5 Simple WordPress Tips You Are Overlooking

An incredible amount of the internet is powered by WordPress. Thankfully there are pages and pages of tips, tricks and hacks that you can use to up your content game.

However, too many of those tips are complicated and end up wasting new creator’s time. The tips in this article may be obvious to some, but are overlooked by a lot of others.

The best part? They are immediately actionable.

5 Simple WordPress Tips You Are Overlooking:

  • Background Colors on Text
  • Custom CSS to Hide Ugly Theme Elements
  • Compressing Images Yourself
  • Reusable Blocks
  • Custom Permalinks

All 5 of these tips can be implemented for free, and without plugins. So there’s nothing stopping you from finishing this post and immediately improving your own content.

1. Background Colors for Text

WordPress has long been famous for its powerful text editor. The markdown style and customization available are what set WordPress apart in the early days.

Other platforms have certainly caught up and there are more advanced text editors on the market. Yet, even as text editors and page builders get more advanced, it’s often the simplest tweaks that end up carrying the most weight.

“Yet, even as text editors and page builders get more advanced, it’s often the simplest tweaks that end up carrying the most weight.”

Small tweaks like changing the background color behind text can really make it stand out. You can add in important warnings, caveats, or clarifications that are practically unmissable.

Warning: If you overuse warnings, you may lose the trust of your audience.

If a reader was to only scan this page, chances are they stopped and read the above text. Since they stopped to read that text, they probably then jumped up to read the section headline and then down to this paragraph. To keep them hooked, we’ll start the next section…

2. Custom CSS

Choosing a WordPress theme can be difficult, especially when you have a semi-clear vision for what you want your branding to be.

You can change and customize a lot in most WordPress themes. However, chances are you’ll come across a stubborn element that seems unchangeable. In that case, you can remove or alter those elements to suit your needs without needing to create your own theme.

InTakeCreate used Custom CSS to remove a button that our theme used on each link to a post.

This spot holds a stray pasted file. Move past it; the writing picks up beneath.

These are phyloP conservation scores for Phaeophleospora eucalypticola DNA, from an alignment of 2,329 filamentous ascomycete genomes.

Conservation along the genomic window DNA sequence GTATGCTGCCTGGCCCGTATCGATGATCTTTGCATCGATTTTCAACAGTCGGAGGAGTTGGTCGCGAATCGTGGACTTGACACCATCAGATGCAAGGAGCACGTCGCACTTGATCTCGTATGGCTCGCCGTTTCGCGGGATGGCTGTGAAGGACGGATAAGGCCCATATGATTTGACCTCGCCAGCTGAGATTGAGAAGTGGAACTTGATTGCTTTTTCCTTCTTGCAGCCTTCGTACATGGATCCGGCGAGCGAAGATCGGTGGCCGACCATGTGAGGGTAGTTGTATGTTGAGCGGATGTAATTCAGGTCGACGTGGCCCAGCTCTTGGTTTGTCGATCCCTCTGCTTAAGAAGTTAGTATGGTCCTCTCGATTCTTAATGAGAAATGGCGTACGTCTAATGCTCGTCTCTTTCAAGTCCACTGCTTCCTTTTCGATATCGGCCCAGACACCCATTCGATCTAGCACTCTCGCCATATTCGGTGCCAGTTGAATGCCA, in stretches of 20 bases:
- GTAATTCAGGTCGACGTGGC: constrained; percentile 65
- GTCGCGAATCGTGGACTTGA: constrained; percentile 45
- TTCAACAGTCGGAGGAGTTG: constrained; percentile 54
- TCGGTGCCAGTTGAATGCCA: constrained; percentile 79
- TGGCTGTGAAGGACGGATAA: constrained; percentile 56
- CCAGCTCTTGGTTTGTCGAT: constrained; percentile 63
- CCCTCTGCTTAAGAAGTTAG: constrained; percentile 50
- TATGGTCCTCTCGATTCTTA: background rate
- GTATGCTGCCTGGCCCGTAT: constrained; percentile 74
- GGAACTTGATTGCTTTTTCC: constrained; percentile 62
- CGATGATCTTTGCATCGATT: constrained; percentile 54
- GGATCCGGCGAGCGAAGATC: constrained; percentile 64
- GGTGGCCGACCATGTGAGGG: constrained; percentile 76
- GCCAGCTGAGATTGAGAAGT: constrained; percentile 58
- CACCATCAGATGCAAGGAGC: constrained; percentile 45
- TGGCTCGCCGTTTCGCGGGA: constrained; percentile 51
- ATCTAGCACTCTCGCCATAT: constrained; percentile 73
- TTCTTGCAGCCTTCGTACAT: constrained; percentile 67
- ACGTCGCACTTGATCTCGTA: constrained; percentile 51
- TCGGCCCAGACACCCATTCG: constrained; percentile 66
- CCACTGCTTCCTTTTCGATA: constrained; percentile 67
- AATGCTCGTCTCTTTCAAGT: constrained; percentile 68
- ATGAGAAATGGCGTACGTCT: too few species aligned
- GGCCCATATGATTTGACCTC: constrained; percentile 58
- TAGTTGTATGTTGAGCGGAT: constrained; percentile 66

InTakeCreate home page with an unused element
This element was useless for our purposes.

How to Use Custom CSS to Hide Ugly Elements on Your WordPress Site

To hide or customize an element on your site, the first step needs to be finding out what the element is “called” or what CSS class it belongs to.

You can do this by opening your site in a browser, and hitting “F12” to open the developer console. After that, most browsers will open up directly to the “inspector” tool.

The inspector tool will let you learn more about your pages CSS
The inspector tool will let you learn more about your pages CSS

You can switch to the “Select Element” tool, and find the element you want to customize. For us, it was this pesky orange button. This tool let us find out the CSS Class it belonged to.

The css class is "a.blogpost-button"

To make this extra safe, we can even test some CSS directly in the browser without updating our live website – just to see what the effect would be.

After highlighting the name of the element, clicking it will bring up the settings for it in the console.

The CSS applied to the element. Including height, position, padding, color and more.

These are all CSS effects determining how it will be displayed. Click your cursor into this area, then add “Display: None” to this list, and it will hide the element.

But, as mentioned, this doesn’t actually change your site for other users. You’ll have to go to “customize” from your WordPress menu for this part.

Towards the bottom of the customization menu you should see “Custom CSS” or “Additional CSS” as an option.

Enter the element class name (don’t forget a period before it if it is a class) then add the following:

Display: None;